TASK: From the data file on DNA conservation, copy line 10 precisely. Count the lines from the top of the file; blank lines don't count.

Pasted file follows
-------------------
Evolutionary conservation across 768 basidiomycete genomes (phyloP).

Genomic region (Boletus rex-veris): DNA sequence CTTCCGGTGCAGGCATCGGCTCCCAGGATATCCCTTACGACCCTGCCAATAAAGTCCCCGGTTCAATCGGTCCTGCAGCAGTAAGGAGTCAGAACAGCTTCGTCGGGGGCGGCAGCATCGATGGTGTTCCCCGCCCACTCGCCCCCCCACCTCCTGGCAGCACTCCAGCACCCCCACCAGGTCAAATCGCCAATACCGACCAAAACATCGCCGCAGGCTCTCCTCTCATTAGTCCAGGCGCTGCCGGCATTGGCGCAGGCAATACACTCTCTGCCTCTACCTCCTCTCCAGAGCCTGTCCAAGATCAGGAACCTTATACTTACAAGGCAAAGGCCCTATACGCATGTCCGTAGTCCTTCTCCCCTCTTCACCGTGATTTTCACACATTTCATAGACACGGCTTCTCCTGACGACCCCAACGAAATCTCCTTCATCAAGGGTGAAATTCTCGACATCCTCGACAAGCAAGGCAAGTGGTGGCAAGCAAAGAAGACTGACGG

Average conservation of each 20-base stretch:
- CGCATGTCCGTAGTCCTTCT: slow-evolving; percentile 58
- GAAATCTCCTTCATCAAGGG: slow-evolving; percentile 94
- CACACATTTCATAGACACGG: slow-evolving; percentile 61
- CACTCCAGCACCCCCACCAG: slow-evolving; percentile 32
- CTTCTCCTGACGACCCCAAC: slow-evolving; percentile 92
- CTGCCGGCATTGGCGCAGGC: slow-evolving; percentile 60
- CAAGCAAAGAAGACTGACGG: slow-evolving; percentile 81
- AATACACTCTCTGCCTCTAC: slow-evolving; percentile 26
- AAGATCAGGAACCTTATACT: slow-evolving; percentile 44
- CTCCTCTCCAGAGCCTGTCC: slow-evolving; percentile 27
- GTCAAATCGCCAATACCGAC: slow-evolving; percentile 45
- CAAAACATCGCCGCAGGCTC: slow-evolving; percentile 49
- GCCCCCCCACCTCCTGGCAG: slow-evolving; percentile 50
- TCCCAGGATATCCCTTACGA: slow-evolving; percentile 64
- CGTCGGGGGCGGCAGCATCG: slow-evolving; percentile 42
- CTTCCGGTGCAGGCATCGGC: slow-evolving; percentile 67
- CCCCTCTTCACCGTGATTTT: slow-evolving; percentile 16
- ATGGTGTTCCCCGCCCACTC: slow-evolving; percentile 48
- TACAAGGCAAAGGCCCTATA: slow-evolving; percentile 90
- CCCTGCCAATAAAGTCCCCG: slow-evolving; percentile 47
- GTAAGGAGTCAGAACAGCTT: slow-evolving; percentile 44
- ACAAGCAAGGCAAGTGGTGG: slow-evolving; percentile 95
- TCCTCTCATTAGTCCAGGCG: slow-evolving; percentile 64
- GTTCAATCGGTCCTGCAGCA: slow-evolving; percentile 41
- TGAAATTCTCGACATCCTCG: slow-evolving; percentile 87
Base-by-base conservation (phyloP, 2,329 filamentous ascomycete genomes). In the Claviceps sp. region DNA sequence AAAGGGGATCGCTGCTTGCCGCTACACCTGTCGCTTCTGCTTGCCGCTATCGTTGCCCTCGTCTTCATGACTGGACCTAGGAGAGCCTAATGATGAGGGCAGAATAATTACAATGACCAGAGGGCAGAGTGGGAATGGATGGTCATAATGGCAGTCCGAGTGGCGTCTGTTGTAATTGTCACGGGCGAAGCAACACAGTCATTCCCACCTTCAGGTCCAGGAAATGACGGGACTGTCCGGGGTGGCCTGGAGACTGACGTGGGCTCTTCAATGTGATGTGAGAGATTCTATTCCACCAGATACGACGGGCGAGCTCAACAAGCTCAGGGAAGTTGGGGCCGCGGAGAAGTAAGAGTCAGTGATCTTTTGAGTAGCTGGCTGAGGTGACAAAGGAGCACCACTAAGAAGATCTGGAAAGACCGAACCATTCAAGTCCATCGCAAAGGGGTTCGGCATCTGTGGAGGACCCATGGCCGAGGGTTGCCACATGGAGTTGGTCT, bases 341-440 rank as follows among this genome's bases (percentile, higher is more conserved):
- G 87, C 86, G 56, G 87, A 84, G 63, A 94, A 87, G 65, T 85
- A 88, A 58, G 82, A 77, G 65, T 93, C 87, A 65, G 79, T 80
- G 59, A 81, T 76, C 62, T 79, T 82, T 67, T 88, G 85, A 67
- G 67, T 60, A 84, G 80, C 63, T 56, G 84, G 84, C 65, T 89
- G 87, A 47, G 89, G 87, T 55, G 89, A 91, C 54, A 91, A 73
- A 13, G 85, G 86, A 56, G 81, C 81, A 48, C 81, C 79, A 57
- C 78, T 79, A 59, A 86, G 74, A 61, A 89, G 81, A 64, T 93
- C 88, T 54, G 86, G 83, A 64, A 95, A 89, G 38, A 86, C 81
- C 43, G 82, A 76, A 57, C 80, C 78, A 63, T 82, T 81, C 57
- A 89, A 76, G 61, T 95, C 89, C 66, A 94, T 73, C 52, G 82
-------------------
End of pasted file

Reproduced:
- CAAGCAAAGAAGACTGACGG: slow-evolving; percentile 81